Newcastillians were outraged in June 2019, when the Newcastle Municipality announced that the once free parking in the CBD was to become a thing of the past as of 1 July 2019. At an event, the municipality welcomed 74 car marshals, all of which would be employed by Traffic Management Services (TMS), the service provider awarded the parking tender in May 2018.
After being awarded the tender, TMS began with infrastructure development and the installation of sensors in the CBD. The purpose of the sensors was to detect if vehicles were parked in metered bays and for how long, after which the motorists would be charged accordingly.
At the time of the launch, it was stated that the project would contribute to the economy and bring about a certain degree of order within the town. However, the initiative was met with contempt by the community, with residents, businesses and car guards continually voicing their concerns regarding the negative impact the new system had on them.
Fast forward to 2021; the paid parking system has fallen into obscurity, with not a car marshal insight. But according to Chief Traffic Officer Ashok Anandhaw, there is a valid reason. “The mechanical nature of the system and its consequent labour-intensive methodology implies a lot of interaction with the public, especially by taking monies and issuing parking display tickets. This is a serious health risk during this Pandemic.”
With this in mind, he states that it is safe to say this type of system has been halted throughout the country. “It is not practical to record everyone who the marshalls come into contact with, without delaying them.”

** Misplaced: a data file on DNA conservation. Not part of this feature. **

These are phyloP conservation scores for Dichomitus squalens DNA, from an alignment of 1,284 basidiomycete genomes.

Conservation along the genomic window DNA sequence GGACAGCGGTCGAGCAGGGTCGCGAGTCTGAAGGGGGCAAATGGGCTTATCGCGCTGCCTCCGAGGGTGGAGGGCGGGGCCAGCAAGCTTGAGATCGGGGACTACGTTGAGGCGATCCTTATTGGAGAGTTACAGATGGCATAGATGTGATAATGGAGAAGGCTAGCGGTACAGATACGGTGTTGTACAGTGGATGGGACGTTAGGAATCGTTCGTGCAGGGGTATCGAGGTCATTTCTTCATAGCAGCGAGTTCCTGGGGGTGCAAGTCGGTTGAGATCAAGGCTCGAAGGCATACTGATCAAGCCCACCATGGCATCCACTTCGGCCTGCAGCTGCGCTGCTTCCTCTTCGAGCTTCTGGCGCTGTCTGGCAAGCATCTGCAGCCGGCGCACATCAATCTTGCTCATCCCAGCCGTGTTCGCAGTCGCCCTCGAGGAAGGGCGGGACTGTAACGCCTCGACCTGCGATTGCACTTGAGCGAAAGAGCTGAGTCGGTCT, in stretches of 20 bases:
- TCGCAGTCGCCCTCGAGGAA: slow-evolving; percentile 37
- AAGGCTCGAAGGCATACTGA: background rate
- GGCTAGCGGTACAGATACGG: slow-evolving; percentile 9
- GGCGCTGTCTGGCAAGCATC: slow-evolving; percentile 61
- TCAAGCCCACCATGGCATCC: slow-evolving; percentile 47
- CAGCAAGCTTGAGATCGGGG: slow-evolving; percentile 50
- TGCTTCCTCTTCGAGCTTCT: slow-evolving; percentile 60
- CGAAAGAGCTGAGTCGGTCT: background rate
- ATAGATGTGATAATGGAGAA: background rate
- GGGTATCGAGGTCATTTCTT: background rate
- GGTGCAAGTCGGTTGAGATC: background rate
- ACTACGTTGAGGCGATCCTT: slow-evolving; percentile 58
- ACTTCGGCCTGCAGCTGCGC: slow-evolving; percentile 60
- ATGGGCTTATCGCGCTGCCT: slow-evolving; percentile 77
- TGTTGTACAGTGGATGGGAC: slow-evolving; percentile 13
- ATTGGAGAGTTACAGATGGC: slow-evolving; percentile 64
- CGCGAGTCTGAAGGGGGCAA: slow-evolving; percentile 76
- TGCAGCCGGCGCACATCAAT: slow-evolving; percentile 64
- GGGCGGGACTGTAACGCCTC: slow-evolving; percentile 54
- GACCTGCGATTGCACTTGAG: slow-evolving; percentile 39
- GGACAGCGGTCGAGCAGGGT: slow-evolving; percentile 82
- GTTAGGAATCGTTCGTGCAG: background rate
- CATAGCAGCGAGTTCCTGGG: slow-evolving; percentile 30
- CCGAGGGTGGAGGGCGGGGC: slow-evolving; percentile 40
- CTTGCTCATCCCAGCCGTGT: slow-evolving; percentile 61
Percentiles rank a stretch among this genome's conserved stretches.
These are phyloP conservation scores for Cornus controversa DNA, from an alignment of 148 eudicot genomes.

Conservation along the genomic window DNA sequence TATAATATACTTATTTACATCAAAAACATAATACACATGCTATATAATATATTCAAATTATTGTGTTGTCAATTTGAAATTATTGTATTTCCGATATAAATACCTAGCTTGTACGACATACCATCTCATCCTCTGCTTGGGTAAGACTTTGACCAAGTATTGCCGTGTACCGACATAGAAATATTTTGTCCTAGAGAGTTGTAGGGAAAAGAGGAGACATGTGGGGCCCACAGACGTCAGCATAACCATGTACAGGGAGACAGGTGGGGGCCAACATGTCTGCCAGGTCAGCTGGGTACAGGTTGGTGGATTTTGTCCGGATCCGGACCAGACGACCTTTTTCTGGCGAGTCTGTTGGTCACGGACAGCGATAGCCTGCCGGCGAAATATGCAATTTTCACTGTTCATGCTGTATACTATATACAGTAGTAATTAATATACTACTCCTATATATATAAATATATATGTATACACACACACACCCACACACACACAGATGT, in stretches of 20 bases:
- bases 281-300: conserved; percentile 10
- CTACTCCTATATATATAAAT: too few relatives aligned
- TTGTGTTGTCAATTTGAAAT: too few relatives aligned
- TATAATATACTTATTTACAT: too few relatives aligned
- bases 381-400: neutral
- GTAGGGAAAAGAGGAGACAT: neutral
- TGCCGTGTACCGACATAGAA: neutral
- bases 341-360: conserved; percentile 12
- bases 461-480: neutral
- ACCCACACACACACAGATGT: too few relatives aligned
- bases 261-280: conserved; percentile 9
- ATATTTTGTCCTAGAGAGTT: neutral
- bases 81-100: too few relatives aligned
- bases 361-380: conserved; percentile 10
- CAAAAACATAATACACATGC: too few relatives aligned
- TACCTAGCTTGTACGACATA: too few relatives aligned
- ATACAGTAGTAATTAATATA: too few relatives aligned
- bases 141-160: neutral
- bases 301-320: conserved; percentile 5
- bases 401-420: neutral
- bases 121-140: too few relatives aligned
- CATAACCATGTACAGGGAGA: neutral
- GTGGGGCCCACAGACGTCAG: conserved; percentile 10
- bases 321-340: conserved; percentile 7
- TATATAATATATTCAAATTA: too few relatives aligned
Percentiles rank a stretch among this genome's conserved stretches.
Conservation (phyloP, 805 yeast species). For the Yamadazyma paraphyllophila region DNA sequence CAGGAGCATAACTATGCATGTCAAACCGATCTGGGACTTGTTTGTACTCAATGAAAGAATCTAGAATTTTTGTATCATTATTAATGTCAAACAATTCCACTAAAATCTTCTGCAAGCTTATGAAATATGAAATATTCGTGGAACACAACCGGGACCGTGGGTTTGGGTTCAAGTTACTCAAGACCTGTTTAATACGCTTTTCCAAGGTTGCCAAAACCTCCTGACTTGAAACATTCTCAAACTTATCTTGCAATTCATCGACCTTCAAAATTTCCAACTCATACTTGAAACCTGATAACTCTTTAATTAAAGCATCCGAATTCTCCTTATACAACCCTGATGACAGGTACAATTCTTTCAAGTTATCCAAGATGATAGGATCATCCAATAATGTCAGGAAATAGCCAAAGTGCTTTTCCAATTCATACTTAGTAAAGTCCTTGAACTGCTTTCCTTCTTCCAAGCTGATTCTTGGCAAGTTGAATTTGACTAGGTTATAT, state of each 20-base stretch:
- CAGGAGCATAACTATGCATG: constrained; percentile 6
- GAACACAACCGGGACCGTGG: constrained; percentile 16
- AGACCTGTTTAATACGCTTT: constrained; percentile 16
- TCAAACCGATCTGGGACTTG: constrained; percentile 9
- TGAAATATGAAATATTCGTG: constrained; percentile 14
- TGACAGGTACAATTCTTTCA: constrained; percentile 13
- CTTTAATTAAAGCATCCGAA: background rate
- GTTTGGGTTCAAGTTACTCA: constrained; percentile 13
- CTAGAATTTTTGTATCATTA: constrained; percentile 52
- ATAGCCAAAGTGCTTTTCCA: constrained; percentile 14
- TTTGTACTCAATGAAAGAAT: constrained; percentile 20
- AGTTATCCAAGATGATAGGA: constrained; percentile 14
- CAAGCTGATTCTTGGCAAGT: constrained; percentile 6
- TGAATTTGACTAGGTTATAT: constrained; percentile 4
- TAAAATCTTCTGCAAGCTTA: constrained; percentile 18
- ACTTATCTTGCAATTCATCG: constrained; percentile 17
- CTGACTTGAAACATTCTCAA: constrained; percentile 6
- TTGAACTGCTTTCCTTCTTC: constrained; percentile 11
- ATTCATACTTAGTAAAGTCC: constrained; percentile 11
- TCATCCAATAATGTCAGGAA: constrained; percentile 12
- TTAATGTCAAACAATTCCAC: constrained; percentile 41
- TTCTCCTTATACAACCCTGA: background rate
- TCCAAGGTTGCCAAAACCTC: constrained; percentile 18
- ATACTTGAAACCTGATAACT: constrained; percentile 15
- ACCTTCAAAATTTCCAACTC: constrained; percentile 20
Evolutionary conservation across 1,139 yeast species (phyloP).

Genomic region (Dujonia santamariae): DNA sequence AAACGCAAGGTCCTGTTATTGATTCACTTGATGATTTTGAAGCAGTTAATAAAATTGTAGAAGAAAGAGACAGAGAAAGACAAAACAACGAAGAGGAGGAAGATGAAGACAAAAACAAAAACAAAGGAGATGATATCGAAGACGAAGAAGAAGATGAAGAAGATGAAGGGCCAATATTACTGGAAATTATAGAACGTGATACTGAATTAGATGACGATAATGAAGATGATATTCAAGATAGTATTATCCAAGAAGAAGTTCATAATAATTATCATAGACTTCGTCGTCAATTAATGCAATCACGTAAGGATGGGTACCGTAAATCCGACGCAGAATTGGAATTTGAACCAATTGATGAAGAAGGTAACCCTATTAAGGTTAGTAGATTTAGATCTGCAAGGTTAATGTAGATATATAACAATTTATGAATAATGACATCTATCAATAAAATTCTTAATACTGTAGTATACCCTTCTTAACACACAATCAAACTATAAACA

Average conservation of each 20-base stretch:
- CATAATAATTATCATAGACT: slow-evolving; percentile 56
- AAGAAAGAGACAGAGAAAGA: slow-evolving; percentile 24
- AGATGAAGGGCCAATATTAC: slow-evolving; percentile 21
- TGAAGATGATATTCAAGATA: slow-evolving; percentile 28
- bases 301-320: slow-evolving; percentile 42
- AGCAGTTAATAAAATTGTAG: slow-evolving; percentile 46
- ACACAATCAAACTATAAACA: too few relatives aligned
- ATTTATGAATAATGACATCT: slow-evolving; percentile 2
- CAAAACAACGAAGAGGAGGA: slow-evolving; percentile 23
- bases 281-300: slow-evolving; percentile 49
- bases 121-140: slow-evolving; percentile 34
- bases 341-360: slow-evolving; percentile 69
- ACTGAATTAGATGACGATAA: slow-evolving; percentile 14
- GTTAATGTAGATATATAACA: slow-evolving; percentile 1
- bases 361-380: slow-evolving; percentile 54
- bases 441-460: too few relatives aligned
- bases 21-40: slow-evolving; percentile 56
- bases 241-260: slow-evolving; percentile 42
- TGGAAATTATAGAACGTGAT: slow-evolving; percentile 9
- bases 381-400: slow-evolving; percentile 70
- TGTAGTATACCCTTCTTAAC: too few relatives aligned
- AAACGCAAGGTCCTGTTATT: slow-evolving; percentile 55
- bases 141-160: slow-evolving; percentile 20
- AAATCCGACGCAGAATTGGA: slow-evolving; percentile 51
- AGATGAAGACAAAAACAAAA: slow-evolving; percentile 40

Furthermore, Anandhaw points out that the system was not rolled out in all CBD areas due to the resistance experienced, contributing to the company’s financial losses.
Moreover, he highlighted that vandalism and theft of equipment, plus attacks on the marshals, also slowed down the progress. “At this stage, all sensors are derelict.”
But the question on everyone lips is how much money did the Newcastle Municipality spend on the initiative? “By virtue of the type of contract, Newcastle Municipality did not endure any losses as there were no payments made to the service provider,” clarifies Anandhaw.
He adds, “The company (TMS), in its best interest, is exploring alternatives and benchmarking other parking management systems, which will be conducive for the current health climate. The success of any system will be dependent on a buy-in from business, support by the public, and vigorous law enforcement.”
When questioned on whether the system will be brought back or not, Anandhaw explained, the Newcastle Municipality is currently waiting for responses from the service provider in this regard. He concludes, “The sooner a lucrative system can be found, the quicker it can be introduced.”
As alternatives to the systems are now being sought, what are your thoughts?
Share your views in the comment section below.
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